Germany should be legally bound to invest in infrastructure, the centre-left challenger to Chancellor Angela Merkel at September elections said Sunday.
Berlin “must use its money to improve public infrastructure according to binding rules,” Social Democratic Party (SPD) candidate Martin Schulz said at a campaign event in the German capital.
Schulz did not call for the lifting of the “debt brake” built into the German constitution by Merkel’s conservative government in 2009, which sets legal limits on deficits in federal and regional budgets.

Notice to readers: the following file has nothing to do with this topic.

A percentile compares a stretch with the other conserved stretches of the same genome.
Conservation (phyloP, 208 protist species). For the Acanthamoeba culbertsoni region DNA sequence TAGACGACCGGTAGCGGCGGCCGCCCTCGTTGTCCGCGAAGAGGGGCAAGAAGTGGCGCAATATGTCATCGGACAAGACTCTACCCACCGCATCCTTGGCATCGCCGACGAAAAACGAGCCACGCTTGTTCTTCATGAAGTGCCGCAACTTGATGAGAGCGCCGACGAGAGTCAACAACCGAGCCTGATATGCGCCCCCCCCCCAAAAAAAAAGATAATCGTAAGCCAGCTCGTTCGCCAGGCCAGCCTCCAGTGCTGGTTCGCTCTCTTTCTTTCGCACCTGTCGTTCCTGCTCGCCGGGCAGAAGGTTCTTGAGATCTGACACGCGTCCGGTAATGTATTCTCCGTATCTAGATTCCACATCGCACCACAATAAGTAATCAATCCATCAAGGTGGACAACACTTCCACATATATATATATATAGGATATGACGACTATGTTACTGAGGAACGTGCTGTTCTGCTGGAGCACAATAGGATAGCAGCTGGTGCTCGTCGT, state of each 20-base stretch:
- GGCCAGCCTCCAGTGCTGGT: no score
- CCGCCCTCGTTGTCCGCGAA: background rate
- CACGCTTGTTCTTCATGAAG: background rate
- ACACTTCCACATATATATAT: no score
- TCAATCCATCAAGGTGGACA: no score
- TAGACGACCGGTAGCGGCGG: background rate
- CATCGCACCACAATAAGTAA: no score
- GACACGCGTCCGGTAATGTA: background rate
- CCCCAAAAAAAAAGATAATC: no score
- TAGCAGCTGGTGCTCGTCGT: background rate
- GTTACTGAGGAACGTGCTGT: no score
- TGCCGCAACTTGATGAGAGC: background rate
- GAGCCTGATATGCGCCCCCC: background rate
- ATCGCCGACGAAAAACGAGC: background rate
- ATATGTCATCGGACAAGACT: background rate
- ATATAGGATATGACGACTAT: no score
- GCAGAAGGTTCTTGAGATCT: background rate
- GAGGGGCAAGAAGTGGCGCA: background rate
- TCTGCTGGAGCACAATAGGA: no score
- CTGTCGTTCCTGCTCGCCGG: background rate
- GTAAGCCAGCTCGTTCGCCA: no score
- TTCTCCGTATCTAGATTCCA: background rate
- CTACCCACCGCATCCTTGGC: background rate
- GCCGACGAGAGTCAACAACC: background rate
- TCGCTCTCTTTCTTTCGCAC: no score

Berlin has booked budget surpluses in recent years and reduced its debt levels under finance minister Wolfgang Schaeuble. German public spending is a hot topic at home and abroad. Trading partners have called on the government to invest more as a way of reducing its massive trade surplus—the amount its exports outweigh its imports. Countries like France or the United States argue that while Germany is happy to rake in cash from selling its goods abroad, it fails to help other economies by spending at home to contribute to economic growth.—AFP